All of the major players offering an exchange are members of the Metro Ethernet Forum and are adhering to the latest standards. All seek to offer resilient carrier class services and a mix of Gigabit and 10 Gigabit Ethernet service rates. At first glance they might seem similar, but there are actually three critical factors that differentiate the experiences and that should be considered when evaluating an Ethernet exchange operator.
Does the operator take a network-based approach to extend its reach?
Can it provide a personalized service portal?
Is it able to help with end-to-end interconnect oversight and management?
The network-based approach is critical to making it easier to offer Ethernet services. Consider that the value of an exchange is largely based on the number of possible connections enabled by membership in that exchange. For example, a service provider linked to a one exchange with five members means that up to five connections could be made. However, if that same SP was connected to a networked Ethernet exchange in five different cities, each with five members, then that SP could connect to (and buy from / sell to) 25 other exchange members with just one Gig-E connection. Some exchanges take care of this inter-exchange network for you.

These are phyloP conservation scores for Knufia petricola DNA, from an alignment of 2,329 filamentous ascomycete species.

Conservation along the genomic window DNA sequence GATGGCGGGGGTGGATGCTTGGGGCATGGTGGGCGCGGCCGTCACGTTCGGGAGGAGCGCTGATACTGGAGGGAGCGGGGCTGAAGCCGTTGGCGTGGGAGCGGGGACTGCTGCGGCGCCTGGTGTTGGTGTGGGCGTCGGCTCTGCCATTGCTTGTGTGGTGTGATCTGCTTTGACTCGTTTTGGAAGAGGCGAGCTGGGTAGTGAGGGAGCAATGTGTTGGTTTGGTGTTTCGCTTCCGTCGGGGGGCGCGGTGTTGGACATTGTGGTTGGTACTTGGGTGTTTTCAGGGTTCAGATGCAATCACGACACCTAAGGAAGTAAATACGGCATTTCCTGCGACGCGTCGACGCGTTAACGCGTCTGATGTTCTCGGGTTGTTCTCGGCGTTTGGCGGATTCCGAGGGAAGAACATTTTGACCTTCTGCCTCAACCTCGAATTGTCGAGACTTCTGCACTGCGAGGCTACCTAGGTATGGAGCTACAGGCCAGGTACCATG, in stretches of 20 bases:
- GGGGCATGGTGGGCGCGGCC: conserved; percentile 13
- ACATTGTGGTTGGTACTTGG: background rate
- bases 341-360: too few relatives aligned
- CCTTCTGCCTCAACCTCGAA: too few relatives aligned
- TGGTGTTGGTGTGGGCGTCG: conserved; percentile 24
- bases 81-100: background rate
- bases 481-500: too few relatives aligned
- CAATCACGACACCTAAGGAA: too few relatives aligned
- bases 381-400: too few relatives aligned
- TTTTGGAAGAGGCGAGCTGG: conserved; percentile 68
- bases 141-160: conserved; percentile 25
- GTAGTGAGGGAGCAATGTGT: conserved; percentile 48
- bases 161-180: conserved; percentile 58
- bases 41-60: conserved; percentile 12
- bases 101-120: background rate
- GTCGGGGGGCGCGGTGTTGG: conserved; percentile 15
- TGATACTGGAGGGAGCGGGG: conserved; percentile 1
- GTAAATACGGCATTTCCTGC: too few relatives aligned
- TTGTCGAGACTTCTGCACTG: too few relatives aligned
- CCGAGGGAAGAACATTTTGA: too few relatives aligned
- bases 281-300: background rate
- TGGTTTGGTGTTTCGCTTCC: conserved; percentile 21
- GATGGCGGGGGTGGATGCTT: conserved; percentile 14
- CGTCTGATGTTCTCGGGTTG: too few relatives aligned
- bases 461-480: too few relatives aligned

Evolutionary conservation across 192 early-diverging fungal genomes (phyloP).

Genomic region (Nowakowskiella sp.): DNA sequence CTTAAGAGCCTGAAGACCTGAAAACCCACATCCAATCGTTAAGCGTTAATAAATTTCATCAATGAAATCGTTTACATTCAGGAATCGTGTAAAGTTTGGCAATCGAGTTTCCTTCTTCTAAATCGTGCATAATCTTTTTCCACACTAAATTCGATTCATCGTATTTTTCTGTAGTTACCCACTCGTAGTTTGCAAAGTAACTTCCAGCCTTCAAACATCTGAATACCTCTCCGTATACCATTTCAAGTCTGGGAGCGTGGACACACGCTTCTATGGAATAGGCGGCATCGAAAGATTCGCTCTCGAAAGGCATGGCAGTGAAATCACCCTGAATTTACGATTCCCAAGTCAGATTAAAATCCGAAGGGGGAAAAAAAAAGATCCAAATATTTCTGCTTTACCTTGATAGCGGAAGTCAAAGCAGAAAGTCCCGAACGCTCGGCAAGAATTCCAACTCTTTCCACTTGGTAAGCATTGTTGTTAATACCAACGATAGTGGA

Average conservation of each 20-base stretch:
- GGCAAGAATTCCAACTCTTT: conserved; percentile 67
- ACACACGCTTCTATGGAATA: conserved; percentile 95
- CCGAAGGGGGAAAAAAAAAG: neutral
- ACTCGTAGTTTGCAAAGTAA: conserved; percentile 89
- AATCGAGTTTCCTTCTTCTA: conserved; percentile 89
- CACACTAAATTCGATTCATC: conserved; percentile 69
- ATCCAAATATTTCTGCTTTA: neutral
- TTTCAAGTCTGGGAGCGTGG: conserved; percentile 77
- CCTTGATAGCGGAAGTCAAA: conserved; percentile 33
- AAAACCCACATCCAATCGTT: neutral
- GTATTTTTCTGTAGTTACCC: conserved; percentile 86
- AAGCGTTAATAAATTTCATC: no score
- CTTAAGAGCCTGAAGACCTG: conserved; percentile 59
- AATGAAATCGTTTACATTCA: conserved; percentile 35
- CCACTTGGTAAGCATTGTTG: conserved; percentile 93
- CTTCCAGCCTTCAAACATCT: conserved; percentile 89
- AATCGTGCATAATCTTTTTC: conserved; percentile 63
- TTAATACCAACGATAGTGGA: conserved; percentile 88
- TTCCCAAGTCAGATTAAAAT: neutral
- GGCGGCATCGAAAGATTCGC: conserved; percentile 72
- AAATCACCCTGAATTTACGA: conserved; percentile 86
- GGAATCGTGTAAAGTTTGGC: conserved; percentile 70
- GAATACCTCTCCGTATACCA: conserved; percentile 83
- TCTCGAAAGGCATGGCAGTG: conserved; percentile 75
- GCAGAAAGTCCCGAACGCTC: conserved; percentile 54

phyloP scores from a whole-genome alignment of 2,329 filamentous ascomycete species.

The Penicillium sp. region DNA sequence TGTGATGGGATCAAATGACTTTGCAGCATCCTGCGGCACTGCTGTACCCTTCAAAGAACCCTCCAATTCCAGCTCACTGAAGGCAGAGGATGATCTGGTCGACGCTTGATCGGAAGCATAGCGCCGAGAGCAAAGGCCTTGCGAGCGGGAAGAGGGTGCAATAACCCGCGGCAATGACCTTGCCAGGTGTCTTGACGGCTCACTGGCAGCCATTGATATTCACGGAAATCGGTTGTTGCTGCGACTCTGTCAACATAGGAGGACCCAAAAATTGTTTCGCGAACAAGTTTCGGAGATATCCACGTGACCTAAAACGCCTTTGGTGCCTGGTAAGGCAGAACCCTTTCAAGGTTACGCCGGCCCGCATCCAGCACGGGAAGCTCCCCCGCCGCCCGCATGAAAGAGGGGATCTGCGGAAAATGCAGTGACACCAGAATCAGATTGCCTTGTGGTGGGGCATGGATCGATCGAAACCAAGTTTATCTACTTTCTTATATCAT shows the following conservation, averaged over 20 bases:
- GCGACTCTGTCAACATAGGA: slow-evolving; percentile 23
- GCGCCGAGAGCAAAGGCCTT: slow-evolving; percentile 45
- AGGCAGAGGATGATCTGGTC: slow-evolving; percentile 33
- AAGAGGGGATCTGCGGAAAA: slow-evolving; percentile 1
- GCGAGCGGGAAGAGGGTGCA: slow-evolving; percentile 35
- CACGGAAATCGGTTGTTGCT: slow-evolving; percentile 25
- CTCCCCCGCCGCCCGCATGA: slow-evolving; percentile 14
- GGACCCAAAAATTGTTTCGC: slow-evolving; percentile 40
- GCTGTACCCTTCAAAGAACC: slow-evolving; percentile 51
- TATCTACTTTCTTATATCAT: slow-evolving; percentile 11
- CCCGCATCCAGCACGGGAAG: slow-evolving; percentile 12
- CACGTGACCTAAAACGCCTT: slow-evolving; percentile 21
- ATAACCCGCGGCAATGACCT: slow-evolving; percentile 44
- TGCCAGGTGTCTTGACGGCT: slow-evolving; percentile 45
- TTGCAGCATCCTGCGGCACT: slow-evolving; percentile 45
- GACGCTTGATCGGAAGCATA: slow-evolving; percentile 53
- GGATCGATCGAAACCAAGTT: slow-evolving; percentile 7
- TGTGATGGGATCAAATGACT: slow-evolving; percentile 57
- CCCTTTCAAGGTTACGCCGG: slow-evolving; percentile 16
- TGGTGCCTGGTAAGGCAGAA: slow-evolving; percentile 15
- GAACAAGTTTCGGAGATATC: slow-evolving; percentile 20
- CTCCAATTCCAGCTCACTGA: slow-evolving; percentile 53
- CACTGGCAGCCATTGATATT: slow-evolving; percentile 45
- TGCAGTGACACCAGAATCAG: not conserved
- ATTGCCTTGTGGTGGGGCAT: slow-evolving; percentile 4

The second point is around portals. The whole point of the exchange is to make it faster and easier to connect disparate customer locations. Being forced to manually look up which buildings are “lit” wastes time and slows down the sales process. User portals that can be personalized and provide details on which buildings are “on network,” which cell towers are connected, and what circuits are available are just as important as the actual physical hardware itself.